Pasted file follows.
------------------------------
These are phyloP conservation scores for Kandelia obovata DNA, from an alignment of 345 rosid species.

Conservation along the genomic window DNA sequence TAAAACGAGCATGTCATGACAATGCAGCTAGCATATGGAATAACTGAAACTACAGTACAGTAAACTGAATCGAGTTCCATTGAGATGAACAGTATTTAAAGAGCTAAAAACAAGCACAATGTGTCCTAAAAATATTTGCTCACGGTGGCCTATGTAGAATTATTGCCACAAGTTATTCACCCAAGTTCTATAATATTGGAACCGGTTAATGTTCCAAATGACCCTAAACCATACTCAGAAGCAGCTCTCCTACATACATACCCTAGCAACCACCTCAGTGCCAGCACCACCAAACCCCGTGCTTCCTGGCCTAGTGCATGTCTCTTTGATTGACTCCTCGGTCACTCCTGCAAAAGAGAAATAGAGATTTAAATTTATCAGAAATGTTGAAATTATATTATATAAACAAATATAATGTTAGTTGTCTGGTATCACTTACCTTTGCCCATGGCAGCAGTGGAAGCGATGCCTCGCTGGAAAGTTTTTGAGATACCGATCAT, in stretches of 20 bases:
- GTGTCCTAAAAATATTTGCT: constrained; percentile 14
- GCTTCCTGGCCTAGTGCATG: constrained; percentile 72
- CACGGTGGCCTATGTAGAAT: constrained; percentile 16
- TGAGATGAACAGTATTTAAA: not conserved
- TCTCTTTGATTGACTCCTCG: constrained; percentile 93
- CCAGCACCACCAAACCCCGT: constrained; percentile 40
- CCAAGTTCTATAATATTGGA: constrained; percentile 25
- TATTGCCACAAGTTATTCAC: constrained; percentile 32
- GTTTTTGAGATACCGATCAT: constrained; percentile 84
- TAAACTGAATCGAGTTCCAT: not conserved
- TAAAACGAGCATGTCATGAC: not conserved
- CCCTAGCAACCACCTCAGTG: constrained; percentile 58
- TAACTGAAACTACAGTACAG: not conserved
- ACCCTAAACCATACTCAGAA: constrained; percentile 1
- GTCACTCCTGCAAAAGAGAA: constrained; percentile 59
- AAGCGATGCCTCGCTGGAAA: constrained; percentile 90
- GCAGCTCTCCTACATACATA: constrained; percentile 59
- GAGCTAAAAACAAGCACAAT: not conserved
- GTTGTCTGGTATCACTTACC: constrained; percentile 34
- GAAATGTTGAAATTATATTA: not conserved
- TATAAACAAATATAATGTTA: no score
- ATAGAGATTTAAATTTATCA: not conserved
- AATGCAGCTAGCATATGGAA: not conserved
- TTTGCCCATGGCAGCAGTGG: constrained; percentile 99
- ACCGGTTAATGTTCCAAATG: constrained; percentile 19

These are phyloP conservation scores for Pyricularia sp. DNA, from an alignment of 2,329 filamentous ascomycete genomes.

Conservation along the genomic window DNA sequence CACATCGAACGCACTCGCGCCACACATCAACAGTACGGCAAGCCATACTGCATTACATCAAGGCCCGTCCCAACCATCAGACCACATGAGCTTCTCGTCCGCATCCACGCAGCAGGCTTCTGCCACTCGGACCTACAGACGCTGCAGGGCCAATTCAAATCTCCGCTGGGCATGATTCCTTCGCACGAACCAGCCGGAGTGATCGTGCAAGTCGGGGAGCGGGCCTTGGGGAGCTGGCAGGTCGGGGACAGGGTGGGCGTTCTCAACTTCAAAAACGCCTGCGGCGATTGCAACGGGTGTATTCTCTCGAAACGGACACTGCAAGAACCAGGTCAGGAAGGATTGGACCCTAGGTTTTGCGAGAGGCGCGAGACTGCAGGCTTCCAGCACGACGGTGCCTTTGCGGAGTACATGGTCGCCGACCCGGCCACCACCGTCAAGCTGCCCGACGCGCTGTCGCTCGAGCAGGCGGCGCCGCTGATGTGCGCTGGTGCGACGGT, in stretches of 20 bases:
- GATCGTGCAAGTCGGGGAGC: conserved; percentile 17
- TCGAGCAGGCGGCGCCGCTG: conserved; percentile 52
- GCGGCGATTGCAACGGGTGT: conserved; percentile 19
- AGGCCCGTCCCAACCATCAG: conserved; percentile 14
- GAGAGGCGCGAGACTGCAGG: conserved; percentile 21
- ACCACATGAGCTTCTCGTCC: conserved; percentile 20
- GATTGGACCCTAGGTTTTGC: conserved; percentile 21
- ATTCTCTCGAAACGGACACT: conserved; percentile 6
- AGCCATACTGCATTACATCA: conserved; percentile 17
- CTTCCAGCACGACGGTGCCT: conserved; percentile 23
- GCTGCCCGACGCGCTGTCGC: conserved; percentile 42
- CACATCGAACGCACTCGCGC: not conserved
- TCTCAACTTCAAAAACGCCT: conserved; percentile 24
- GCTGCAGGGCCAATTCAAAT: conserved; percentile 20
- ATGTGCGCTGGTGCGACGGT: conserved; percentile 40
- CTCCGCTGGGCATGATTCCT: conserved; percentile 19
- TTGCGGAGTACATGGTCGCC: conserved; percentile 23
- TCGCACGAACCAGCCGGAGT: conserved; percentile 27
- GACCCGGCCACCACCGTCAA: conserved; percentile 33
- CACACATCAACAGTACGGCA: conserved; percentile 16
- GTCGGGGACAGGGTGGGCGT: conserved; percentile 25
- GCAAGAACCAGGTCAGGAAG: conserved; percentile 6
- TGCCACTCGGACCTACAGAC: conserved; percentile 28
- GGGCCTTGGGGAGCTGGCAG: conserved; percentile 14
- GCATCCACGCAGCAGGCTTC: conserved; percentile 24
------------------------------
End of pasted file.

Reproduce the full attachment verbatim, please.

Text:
These are phyloP conservation scores for Kandelia obovata DNA, from an alignment of 345 rosid species.

Conservation along the genomic window DNA sequence TAAAACGAGCATGTCATGACAATGCAGCTAGCATATGGAATAACTGAAACTACAGTACAGTAAACTGAATCGAGTTCCATTGAGATGAACAGTATTTAAAGAGCTAAAAACAAGCACAATGTGTCCTAAAAATATTTGCTCACGGTGGCCTATGTAGAATTATTGCCACAAGTTATTCACCCAAGTTCTATAATATTGGAACCGGTTAATGTTCCAAATGACCCTAAACCATACTCAGAAGCAGCTCTCCTACATACATACCCTAGCAACCACCTCAGTGCCAGCACCACCAAACCCCGTGCTTCCTGGCCTAGTGCATGTCTCTTTGATTGACTCCTCGGTCACTCCTGCAAAAGAGAAATAGAGATTTAAATTTATCAGAAATGTTGAAATTATATTATATAAACAAATATAATGTTAGTTGTCTGGTATCACTTACCTTTGCCCATGGCAGCAGTGGAAGCGATGCCTCGCTGGAAAGTTTTTGAGATACCGATCAT, in stretches of 20 bases:
- GTGTCCTAAAAATATTTGCT: constrained; percentile 14
- GCTTCCTGGCCTAGTGCATG: constrained; percentile 72
- CACGGTGGCCTATGTAGAAT: constrained; percentile 16
- TGAGATGAACAGTATTTAAA: not conserved
- TCTCTTTGATTGACTCCTCG: constrained; percentile 93
- CCAGCACCACCAAACCCCGT: constrained; percentile 40
- CCAAGTTCTATAATATTGGA: constrained; percentile 25
- TATTGCCACAAGTTATTCAC: constrained; percentile 32
- GTTTTTGAGATACCGATCAT: constrained; percentile 84
- TAAACTGAATCGAGTTCCAT: not conserved
- TAAAACGAGCATGTCATGAC: not conserved
- CCCTAGCAACCACCTCAGTG: constrained; percentile 58
- TAACTGAAACTACAGTACAG: not conserved
- ACCCTAAACCATACTCAGAA: constrained; percentile 1
- GTCACTCCTGCAAAAGAGAA: constrained; percentile 59
- AAGCGATGCCTCGCTGGAAA: constrained; percentile 90
- GCAGCTCTCCTACATACATA: constrained; percentile 59
- GAGCTAAAAACAAGCACAAT: not conserved
- GTTGTCTGGTATCACTTACC: constrained; percentile 34
- GAAATGTTGAAATTATATTA: not conserved
- TATAAACAAATATAATGTTA: no score
- ATAGAGATTTAAATTTATCA: not conserved
- AATGCAGCTAGCATATGGAA: not conserved
- TTTGCCCATGGCAGCAGTGG: constrained; percentile 99
- ACCGGTTAATGTTCCAAATG: constrained; percentile 19

These are phyloP conservation scores for Pyricularia sp. DNA, from an alignment of 2,329 filamentous ascomycete genomes.

Conservation along the genomic window DNA sequence CACATCGAACGCACTCGCGCCACACATCAACAGTACGGCAAGCCATACTGCATTACATCAAGGCCCGTCCCAACCATCAGACCACATGAGCTTCTCGTCCGCATCCACGCAGCAGGCTTCTGCCACTCGGACCTACAGACGCTGCAGGGCCAATTCAAATCTCCGCTGGGCATGATTCCTTCGCACGAACCAGCCGGAGTGATCGTGCAAGTCGGGGAGCGGGCCTTGGGGAGCTGGCAGGTCGGGGACAGGGTGGGCGTTCTCAACTTCAAAAACGCCTGCGGCGATTGCAACGGGTGTATTCTCTCGAAACGGACACTGCAAGAACCAGGTCAGGAAGGATTGGACCCTAGGTTTTGCGAGAGGCGCGAGACTGCAGGCTTCCAGCACGACGGTGCCTTTGCGGAGTACATGGTCGCCGACCCGGCCACCACCGTCAAGCTGCCCGACGCGCTGTCGCTCGAGCAGGCGGCGCCGCTGATGTGCGCTGGTGCGACGGT, in stretches of 20 bases:
- GATCGTGCAAGTCGGGGAGC: conserved; percentile 17
- TCGAGCAGGCGGCGCCGCTG: conserved; percentile 52
- GCGGCGATTGCAACGGGTGT: conserved; percentile 19
- AGGCCCGTCCCAACCATCAG: conserved; percentile 14
- GAGAGGCGCGAGACTGCAGG: conserved; percentile 21
- ACCACATGAGCTTCTCGTCC: conserved; percentile 20
- GATTGGACCCTAGGTTTTGC: conserved; percentile 21
- ATTCTCTCGAAACGGACACT: conserved; percentile 6
- AGCCATACTGCATTACATCA: conserved; percentile 17
- CTTCCAGCACGACGGTGCCT: conserved; percentile 23
- GCTGCCCGACGCGCTGTCGC: conserved; percentile 42
- CACATCGAACGCACTCGCGC: not conserved
- TCTCAACTTCAAAAACGCCT: conserved; percentile 24
- GCTGCAGGGCCAATTCAAAT: conserved; percentile 20
- ATGTGCGCTGGTGCGACGGT: conserved; percentile 40
- CTCCGCTGGGCATGATTCCT: conserved; percentile 19
- TTGCGGAGTACATGGTCGCC: conserved; percentile 23
- TCGCACGAACCAGCCGGAGT: conserved; percentile 27
- GACCCGGCCACCACCGTCAA: conserved; percentile 33
- CACACATCAACAGTACGGCA: conserved; percentile 16
- GTCGGGGACAGGGTGGGCGT: conserved; percentile 25
- GCAAGAACCAGGTCAGGAAG: conserved; percentile 6
- TGCCACTCGGACCTACAGAC: conserved; percentile 28
- GGGCCTTGGGGAGCTGGCAG: conserved; percentile 14
- GCATCCACGCAGCAGGCTTC: conserved; percentile 24